This folk belief is probably a response to near death experiences where someone "came back" from the brink of death only to be altered by a lack of oxygen. As I learned when I researched the belief, many people believed those who were cried back were touched by the devil. People saw death as a part of God's plan and altering that plan meant opening the person up to temptation. Often, those who came back returned different (probably a result of brain damage). In any case that idea inspired me to write a book about a girl who was cried back and then shunned by her community because they feared she was touched by the devil. She was touched all right, but by God and given the gift of prophecy. The trouble was, like Cassandra from Greek mythology, no one believed the girl when she warned them what was coming.
      I imagined that she'd draw the demons as they came to her, so they became "pretty omens."
      I tried unsuccessfully to write the book again and again. I knew I wanted it to happen in the South at the turn of the 20th century or even the roaring twenties, one of my favorite periods. Why the South? It's steeped in Christian and folk beliefs that often intertwine, and when I worked on the book I always heard Appalachian folk songs in the back of my head. Setting and premise aside, the piece never came together until I had dinner with the poet Paul Janeczko. He was about to give a reading and talk for the graduate program in children's and young adult literature (and now illustration) at Hollins University (It's a great program, check it out.)
     Paul planned to talk about his book Worlds Afire, which I love. And though it's often called a novel-in-verse, it's really a collection of poems on the same event. That night, at dinner, I told him about the trouble I was having with my book. He suggested that I give it a try as a novel-in-verse. When I asked him if he thought I could really pull that off, he said something along the lines of, "Sure, why not?"
      Why not, indeed. I sat down shortly thereafter and crafted the first poem "Moon Baby" and Cass Anne Marie Pettibone was born--literarily, of course.
      Things worked out pretty well in the end. Turns out Paul was right. I could write a novel-in-verse. Here's what he had to say about the finished product:
      "In LaFaye’s strong, fast-paced novel-in-verse, the voices of her characters ring true, the language dazzles, drawing the reader into Cass Anne’s story of love and redemption, religious intolerance, and belief."
      So the moral of this blog is never leave an author unattended in your front room and don't wait for permission to try a new form.
      Speaking of new things, you'd like to order a copy of PRETTY OMENS, please do: http://anchorandplume.bigcartel.com/product/pretty-omens. And read more about the origins of PRETTY OMENS at Goodreads.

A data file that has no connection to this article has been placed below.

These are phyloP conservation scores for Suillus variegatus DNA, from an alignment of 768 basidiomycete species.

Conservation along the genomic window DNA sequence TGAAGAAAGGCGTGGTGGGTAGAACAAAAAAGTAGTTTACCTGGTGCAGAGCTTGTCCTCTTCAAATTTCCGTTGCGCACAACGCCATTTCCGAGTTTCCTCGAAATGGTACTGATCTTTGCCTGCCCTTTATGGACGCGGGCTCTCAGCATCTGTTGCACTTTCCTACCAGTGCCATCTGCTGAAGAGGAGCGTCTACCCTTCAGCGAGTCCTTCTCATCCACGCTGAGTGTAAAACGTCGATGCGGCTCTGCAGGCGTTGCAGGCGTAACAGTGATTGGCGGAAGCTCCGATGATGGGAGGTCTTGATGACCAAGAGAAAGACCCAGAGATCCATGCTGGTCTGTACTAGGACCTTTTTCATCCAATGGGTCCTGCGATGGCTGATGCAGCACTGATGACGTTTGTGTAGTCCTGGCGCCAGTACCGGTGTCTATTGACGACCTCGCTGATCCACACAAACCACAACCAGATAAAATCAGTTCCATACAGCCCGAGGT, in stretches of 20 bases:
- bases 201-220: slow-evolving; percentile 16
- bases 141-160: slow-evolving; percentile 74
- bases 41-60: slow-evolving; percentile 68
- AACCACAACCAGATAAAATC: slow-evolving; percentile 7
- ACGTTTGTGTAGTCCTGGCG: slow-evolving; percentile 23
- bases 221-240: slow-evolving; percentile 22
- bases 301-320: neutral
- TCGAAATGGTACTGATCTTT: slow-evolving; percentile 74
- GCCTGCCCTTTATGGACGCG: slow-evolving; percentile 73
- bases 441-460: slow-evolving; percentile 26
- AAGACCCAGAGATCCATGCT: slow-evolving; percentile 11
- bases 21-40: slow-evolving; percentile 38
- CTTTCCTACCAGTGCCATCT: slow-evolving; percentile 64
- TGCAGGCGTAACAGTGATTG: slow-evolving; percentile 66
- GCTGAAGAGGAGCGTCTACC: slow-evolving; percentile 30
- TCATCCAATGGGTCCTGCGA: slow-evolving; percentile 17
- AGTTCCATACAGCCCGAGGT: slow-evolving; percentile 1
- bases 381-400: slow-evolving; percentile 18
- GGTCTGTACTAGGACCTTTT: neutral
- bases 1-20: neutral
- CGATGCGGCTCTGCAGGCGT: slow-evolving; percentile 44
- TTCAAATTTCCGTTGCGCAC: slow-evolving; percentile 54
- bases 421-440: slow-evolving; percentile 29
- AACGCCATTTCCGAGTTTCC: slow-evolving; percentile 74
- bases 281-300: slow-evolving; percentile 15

Wednesday, July 22, 2015

Guest CeCe Bell!

CeCe Bell visited our students the other day at Hollins University to talk about her Newbery honor-winning and now Eisner honor-winning EL DEAFO.
Her talk was amazing honest and touching. Ruth Sanderson helped with questions. I had the pleasure of joining her for an early dinner before-hand. Happily, CeCe doesn't live far away, so we'll have both her and her husband as our visiting authors and illustrators next year. Can't wait! Meanwhile, as CeCe says...

Tuesday, July 21, 2015

Coloring Page Tuesday - X-Ray Tetra

     Back to the alphabet images, I thought I'd get one of the hardest letters out of the way this week - X!
     CLICK HERE for more coloring pages!
     Sign up to receive alerts when a new coloring page is posted each week and... Please check out my books! Especially...
my debut novel, A BIRD ON WATER STREET - winner of six literary awards. Click the cover to learn more!
     When the birds return to Water Street, will anyone be left to hear them sing? A miner's strike allows green and growing things to return to the Red Hills, but that same strike may force residents to seek new homes and livelihoods elsewhere. Follow the story of Jack Hicks as he struggles to hold onto everything he loves most.
     I create my coloring pages for teachers, librarians, booksellers, and parents to enjoy for free with their children, but you can also purchase rights to an image for commercial use, please contact me. If you have questions about usage, please visit my Angel Policy page.

Monday, July 20, 2015

Floyd!

Every year at Hollins University, several of us road trip down to Floyd, Virginia (worth the click) for an evening of fine entertainment. Here I am with Karen Coats and Stan.
Ashley caught up with us a bit later and painted a picture of a great up-and-coming band called Big Virginia Sky.
Floyd is part farmer, part hippie, part bluegrass, part mountain - a sweet little town where all sorts of folks gather on weekends to play music. The sidewalks are set up with little insets to make room for all the groups who want to play and the folks who want to listen.
There are formal and impromptu stages scattered all around town.
Most of the folks are amateurs playing for fun. One of the best groups hangs out in front of the public bathroom.
Tourists meander from band to band enjoying the different tunes (mostly bluegrass). I counted seven bands outside that night, but I think I missed some.
Or you can go into the Country Store.
I think it's been there longer than the town. Crowds gather inside like sardines waiting for the primo bands to play.
Because these are the bands you can clog to. And the most unlikely folks get up and get stomping'! I'm pretty decent at faking it, but I'm quickly reminded how horrible I am at clogging when I try to copy the folks around me on the dance floor who know what they're doing. Ellen and Delia gave it a good try too.